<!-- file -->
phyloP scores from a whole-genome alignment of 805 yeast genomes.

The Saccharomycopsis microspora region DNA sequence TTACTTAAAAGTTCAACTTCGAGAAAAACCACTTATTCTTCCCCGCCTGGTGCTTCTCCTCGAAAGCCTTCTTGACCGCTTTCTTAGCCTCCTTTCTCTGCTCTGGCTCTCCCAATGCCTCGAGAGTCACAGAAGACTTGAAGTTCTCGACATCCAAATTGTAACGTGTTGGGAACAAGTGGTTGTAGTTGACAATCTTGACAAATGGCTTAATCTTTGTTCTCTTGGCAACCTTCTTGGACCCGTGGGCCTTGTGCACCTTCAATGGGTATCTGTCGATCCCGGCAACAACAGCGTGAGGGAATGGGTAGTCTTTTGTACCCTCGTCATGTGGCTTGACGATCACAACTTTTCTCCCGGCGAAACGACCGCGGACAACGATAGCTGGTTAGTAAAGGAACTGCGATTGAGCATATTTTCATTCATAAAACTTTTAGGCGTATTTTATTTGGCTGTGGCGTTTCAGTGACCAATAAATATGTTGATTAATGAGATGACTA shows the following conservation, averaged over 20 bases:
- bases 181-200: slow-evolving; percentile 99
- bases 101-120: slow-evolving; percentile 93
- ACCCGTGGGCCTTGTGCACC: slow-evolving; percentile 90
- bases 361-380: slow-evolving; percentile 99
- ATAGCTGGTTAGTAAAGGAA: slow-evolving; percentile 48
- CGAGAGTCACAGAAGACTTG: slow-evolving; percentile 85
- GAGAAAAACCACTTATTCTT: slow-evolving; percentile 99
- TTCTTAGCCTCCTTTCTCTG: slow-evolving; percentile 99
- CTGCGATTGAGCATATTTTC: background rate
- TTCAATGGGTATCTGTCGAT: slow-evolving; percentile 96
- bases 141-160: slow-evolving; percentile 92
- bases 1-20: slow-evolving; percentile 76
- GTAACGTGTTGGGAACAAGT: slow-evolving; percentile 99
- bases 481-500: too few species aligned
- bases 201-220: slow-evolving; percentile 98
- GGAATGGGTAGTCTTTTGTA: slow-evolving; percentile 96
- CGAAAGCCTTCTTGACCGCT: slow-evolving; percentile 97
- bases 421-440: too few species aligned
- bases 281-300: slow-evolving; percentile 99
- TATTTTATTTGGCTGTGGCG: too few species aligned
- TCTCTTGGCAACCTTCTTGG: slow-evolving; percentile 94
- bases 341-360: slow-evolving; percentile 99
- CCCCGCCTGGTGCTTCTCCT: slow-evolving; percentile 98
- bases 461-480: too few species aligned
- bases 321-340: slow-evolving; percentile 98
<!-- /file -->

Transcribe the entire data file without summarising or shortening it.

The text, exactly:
phyloP scores from a whole-genome alignment of 805 yeast genomes.

The Saccharomycopsis microspora region DNA sequence TTACTTAAAAGTTCAACTTCGAGAAAAACCACTTATTCTTCCCCGCCTGGTGCTTCTCCTCGAAAGCCTTCTTGACCGCTTTCTTAGCCTCCTTTCTCTGCTCTGGCTCTCCCAATGCCTCGAGAGTCACAGAAGACTTGAAGTTCTCGACATCCAAATTGTAACGTGTTGGGAACAAGTGGTTGTAGTTGACAATCTTGACAAATGGCTTAATCTTTGTTCTCTTGGCAACCTTCTTGGACCCGTGGGCCTTGTGCACCTTCAATGGGTATCTGTCGATCCCGGCAACAACAGCGTGAGGGAATGGGTAGTCTTTTGTACCCTCGTCATGTGGCTTGACGATCACAACTTTTCTCCCGGCGAAACGACCGCGGACAACGATAGCTGGTTAGTAAAGGAACTGCGATTGAGCATATTTTCATTCATAAAACTTTTAGGCGTATTTTATTTGGCTGTGGCGTTTCAGTGACCAATAAATATGTTGATTAATGAGATGACTA shows the following conservation, averaged over 20 bases:
- bases 181-200: slow-evolving; percentile 99
- bases 101-120: slow-evolving; percentile 93
- ACCCGTGGGCCTTGTGCACC: slow-evolving; percentile 90
- bases 361-380: slow-evolving; percentile 99
- ATAGCTGGTTAGTAAAGGAA: slow-evolving; percentile 48
- CGAGAGTCACAGAAGACTTG: slow-evolving; percentile 85
- GAGAAAAACCACTTATTCTT: slow-evolving; percentile 99
- TTCTTAGCCTCCTTTCTCTG: slow-evolving; percentile 99
- CTGCGATTGAGCATATTTTC: background rate
- TTCAATGGGTATCTGTCGAT: slow-evolving; percentile 96
- bases 141-160: slow-evolving; percentile 92
- bases 1-20: slow-evolving; percentile 76
- GTAACGTGTTGGGAACAAGT: slow-evolving; percentile 99
- bases 481-500: too few species aligned
- bases 201-220: slow-evolving; percentile 98
- GGAATGGGTAGTCTTTTGTA: slow-evolving; percentile 96
- CGAAAGCCTTCTTGACCGCT: slow-evolving; percentile 97
- bases 421-440: too few species aligned
- bases 281-300: slow-evolving; percentile 99
- TATTTTATTTGGCTGTGGCG: too few species aligned
- TCTCTTGGCAACCTTCTTGG: slow-evolving; percentile 94
- bases 341-360: slow-evolving; percentile 99
- CCCCGCCTGGTGCTTCTCCT: slow-evolving; percentile 98
- bases 461-480: too few species aligned
- bases 321-340: slow-evolving; percentile 98